Thursday, April 30, 2009

Pitch Critique Contest Day 4

Final day here...


Rosalynn Monroe has until her twenty-fifth birthday to decide whether she lives or dies at the hands of Andrey, the master vampire of New York City. Obsessed with Rosalynn, Andrey is determined to make her his queen on her twenty-fifth birthday unless she can thwart him. Rosalynn has had enough and is sick of his sexual games from this vampire who won’t take the word no for an answer.

There are just a lot of questions on this one. I think with a little bit of word economy, you can explain "why" all of this is happening. The first part really does start off with some potential but after that, the questions just become too vague.

Genre, word count and title...


When her dower inheritance is at the mercy of her malevolent step-brother's nefarious plan to gain control of it, a highly principled Lady is forced to threaten the infamous ‘Terror’ - a man so dark, so reclusive, and so haunted by a mystery in his past, that her attempt to barter the information he desperately wants, for the sum of the heir that she needs, backfires. Creating a whole new problem and he’s 6'4 and furious!

Vague, Vague, Vague.
Watch the thesaurus over-load "malevolent" "nefarious" Just get to the point.
I do think you have something in the second portion with the hero. This guys sounds interesting but you really lose us through the reading because we have no sense of the heroine and certainly the conflict that she is involved with.

Genre, word count and title


To keep her estate as England is torn asunder by rebellion, Vesper gives her oath of fealty to the new king, who then commands her to wed against her will and sends her on a clandestine mission in his fight to save his throne. She immediately finds herself entangled in the schemes of Odo, the malevolent Bishop of Bayeux, who secretly leads the insurrection and seeks to suborn Vesper into treason with a tantalizing promise.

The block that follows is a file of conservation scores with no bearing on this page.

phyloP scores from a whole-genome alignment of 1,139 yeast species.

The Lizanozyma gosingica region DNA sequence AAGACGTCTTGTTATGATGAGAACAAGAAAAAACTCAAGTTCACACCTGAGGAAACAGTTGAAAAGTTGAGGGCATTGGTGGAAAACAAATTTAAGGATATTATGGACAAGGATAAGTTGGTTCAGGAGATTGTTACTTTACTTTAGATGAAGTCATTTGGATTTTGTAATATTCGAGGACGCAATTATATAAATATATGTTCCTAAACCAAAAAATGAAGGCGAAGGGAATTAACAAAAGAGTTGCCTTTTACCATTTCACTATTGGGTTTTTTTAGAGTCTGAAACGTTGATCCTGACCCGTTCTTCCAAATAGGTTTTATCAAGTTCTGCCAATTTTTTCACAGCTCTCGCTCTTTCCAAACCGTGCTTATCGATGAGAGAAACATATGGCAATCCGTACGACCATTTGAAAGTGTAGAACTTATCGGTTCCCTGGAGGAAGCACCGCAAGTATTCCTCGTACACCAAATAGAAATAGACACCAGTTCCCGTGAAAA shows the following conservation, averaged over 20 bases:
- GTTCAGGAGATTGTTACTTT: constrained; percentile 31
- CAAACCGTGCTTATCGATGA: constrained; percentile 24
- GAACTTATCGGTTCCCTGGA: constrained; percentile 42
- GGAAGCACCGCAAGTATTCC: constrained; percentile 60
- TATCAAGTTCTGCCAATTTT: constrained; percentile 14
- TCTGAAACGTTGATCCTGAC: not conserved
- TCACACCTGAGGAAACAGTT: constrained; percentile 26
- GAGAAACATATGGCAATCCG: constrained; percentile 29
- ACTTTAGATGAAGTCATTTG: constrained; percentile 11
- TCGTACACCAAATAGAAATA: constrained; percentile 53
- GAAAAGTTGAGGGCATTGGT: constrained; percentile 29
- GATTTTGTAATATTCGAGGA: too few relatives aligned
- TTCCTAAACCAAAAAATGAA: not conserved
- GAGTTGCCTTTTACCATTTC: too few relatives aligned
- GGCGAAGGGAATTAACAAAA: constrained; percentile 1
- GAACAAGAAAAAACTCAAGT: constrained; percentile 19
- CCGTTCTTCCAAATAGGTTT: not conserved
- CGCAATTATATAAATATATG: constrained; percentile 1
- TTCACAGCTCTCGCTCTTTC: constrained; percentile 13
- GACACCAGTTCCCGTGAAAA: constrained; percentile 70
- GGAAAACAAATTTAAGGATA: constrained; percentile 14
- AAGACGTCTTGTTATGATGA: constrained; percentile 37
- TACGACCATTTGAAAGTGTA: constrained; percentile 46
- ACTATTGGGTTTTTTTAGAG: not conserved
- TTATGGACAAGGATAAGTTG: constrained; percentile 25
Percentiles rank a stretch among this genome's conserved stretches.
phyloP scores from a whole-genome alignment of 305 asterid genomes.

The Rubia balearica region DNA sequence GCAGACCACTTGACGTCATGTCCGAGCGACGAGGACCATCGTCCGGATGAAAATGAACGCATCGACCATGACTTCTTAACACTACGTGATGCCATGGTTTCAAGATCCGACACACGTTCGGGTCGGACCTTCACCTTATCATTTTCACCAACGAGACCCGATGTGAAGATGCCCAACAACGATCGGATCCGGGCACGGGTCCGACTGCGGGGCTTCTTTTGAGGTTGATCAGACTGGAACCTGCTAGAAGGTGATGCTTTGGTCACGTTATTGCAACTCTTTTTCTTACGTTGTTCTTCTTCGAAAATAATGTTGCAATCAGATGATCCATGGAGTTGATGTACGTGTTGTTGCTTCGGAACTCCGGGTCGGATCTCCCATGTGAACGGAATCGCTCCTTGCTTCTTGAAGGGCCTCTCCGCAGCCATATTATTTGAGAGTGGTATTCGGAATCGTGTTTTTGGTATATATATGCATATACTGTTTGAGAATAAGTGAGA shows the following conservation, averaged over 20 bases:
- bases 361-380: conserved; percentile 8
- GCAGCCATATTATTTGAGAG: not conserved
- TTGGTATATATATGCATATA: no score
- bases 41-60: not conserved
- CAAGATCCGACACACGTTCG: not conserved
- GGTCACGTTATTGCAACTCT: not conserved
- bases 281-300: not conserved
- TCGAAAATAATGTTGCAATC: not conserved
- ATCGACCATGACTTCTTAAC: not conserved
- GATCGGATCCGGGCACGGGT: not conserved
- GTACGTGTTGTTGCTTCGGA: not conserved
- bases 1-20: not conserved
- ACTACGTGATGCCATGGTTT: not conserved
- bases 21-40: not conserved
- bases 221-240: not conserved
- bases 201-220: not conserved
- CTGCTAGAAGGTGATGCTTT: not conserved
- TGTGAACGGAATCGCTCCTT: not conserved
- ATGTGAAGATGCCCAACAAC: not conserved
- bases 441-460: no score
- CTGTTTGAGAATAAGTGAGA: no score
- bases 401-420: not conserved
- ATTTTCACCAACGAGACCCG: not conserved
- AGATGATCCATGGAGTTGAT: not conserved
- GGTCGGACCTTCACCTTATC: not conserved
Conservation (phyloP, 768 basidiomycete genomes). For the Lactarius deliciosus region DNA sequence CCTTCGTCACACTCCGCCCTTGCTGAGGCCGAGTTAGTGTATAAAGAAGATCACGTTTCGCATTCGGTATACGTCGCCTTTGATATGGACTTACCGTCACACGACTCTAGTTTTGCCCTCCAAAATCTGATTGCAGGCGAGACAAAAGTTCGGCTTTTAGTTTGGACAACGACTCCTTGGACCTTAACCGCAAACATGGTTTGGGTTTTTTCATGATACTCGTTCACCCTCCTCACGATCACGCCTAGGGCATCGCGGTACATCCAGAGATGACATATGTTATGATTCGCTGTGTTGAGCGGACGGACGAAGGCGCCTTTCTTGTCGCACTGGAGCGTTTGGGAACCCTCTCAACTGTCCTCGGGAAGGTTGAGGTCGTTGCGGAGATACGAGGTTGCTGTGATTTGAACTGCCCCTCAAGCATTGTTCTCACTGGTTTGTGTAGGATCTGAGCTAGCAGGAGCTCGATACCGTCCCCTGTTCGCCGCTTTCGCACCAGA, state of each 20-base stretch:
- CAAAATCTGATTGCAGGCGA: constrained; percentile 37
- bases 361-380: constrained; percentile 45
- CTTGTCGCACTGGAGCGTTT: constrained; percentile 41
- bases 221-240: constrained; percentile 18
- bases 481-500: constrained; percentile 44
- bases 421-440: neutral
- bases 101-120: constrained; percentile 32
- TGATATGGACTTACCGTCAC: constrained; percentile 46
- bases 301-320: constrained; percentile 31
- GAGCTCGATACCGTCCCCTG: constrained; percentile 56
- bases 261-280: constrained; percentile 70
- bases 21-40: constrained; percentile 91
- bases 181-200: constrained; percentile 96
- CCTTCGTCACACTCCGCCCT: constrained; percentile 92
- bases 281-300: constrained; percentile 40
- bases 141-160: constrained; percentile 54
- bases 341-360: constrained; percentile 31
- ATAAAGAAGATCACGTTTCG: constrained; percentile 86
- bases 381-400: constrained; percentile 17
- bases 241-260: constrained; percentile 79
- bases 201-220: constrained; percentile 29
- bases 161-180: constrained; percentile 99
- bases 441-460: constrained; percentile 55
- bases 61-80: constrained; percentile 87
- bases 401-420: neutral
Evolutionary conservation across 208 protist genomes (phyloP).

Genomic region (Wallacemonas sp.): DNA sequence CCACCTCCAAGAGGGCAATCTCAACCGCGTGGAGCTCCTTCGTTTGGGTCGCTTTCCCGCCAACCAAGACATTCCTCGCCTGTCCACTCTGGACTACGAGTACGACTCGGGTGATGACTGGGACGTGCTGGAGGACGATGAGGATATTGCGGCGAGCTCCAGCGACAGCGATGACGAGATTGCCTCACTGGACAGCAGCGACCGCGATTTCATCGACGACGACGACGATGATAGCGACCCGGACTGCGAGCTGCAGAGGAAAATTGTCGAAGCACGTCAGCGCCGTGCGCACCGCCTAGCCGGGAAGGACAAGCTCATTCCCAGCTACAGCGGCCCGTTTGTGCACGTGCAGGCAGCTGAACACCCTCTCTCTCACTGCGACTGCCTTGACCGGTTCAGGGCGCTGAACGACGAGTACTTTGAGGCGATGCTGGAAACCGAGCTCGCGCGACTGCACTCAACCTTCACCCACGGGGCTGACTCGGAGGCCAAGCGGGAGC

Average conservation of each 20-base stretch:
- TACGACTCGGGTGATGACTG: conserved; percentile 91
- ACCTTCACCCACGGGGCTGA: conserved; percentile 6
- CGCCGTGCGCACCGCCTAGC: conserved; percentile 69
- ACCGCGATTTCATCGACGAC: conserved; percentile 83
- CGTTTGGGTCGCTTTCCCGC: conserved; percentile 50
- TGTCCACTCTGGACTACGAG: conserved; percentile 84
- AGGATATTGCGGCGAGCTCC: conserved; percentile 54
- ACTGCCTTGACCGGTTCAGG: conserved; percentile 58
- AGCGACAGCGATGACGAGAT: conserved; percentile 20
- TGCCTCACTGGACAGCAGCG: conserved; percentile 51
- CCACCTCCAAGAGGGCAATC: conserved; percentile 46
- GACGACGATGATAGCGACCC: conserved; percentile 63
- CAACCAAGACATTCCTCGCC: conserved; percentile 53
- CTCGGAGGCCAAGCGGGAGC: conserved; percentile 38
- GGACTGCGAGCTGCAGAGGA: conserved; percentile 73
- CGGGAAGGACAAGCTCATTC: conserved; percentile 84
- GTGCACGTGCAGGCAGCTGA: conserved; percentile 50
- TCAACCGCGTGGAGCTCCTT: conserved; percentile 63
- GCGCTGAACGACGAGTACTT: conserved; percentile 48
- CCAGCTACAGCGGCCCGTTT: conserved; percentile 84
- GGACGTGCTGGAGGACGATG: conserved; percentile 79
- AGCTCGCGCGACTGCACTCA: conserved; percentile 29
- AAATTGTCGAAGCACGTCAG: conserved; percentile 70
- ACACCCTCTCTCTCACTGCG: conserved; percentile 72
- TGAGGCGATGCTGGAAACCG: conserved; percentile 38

This is one of those "plot only" pitches. What is unique about this? This reads like the storyline for so many medieval romances. Now, if this is a real-life heroine then bring that part out. Right now, the uniqueness is just not coming out, and with historicals really looking for that new story, you have to find that uniqueness in your story.

This person did include the title and genre is the header but incorporate that with the word count in the pitch.


While searching for her mother’s killer, Lucky Fascino’s isolated existence working for an organization of moral assassins is jeopardized by a provocative encounter with another hitman. Distracted by the affair, Lucky makes reckless mistakes that threaten her life and her family, forcing her to choose between keeping a promise and building a normal life. Lucky’s Charm, a 102,000 word romantic suspense, is the first of three completed manuscripts.

So, haven't we gotten enough of BradJolina and Mr. and Mrs. Smith already? As I read this, that was the first thought that ran through my head.

Again, I think we have a lot of vague elements with this pitch. Why are these assassins meeting up? What are these mistakes?

I guess the last element, and this deals with the characters...

"Moral Assassins" How?
"Building a normal life" She's a darned assassin?

It might simply be the wording, but really play with that.


  1. Okay, so I have to say, this was probably the best exercise for me to see just how subjective interpreting pitches can be...and I’ll share what I have learned. This pitch (B) originally started out as:
    Desperate but determined, when she discovers her step-brother’s incestuous plans for her, Genevieve seeks out the much feared...